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Disembodied Animal (Matthew Shedd)

November 8, 2009

I realize this post is a bit ahead of the class conversation, but I wanted to publish these thoughts now while I still had them. When reading Indra Sinha’s Animal’s People, I was interested in the narrator’s synecdochal use of “eyes” to reference the reader. The reader is not an actual person to Animal, but disembodied eyes looking at him, examining his story. We, as readers, are not full human beings that he encounters.

This brought my thoughts back to Katherine Hayles’s, How We Became Posthuman. Hayles, a noted theorist in the field of posthuman studies, describes the process of the liberal humanist idea of the mind being more important than the body going even further toward the belief that the body is not even necessary.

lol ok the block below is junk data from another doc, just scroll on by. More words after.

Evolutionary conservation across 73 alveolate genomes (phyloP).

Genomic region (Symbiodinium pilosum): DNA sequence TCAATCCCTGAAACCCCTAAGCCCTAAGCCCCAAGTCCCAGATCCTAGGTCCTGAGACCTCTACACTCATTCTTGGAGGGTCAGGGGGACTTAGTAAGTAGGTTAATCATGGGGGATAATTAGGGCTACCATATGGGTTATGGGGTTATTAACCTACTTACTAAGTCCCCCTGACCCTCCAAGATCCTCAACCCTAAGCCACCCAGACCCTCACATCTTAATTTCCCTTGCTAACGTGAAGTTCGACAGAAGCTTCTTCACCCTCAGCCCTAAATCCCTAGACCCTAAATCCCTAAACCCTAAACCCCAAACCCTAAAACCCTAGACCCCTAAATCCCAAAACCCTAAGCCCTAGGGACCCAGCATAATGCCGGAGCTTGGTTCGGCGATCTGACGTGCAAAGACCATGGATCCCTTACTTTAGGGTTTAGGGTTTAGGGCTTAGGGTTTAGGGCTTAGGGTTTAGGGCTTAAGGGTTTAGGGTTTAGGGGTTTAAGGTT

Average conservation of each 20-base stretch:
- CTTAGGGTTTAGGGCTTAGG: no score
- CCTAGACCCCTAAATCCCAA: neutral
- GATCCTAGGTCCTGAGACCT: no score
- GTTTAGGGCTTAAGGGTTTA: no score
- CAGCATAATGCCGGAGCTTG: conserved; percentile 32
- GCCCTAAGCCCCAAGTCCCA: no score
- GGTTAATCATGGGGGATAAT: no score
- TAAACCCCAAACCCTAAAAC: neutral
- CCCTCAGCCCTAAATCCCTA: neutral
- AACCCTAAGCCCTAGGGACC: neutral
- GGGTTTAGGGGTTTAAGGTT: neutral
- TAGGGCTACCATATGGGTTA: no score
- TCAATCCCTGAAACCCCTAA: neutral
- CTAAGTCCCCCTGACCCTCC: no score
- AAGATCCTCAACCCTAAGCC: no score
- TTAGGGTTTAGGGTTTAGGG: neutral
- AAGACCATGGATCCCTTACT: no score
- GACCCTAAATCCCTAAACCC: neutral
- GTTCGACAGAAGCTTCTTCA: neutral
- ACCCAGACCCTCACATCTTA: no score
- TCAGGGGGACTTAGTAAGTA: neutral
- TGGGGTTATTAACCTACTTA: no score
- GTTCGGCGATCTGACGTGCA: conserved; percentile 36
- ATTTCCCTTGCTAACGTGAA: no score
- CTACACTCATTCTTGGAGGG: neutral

The narrator plays with this idea in Animal’s People. The readers are not real people with bodies, just sets of eyes reading words about his body.  It is ironic on another level that he uses “eyes” to describe the reader despite our inability to see him. In this way, the novel also highlights the disembodied nature of reading. Our experience of Animal’s story would be much different if his body was in front of ours and we could see each other. Even as a film, his use of the word “eyes” would ring more sincere because we would be able to see his suffering.  However, because he is disembodied in this format, every time he calls the reader “eyes” we cannot but feel his bitter irony pointing out that we cannot understand his suffering because we cannot see his body.

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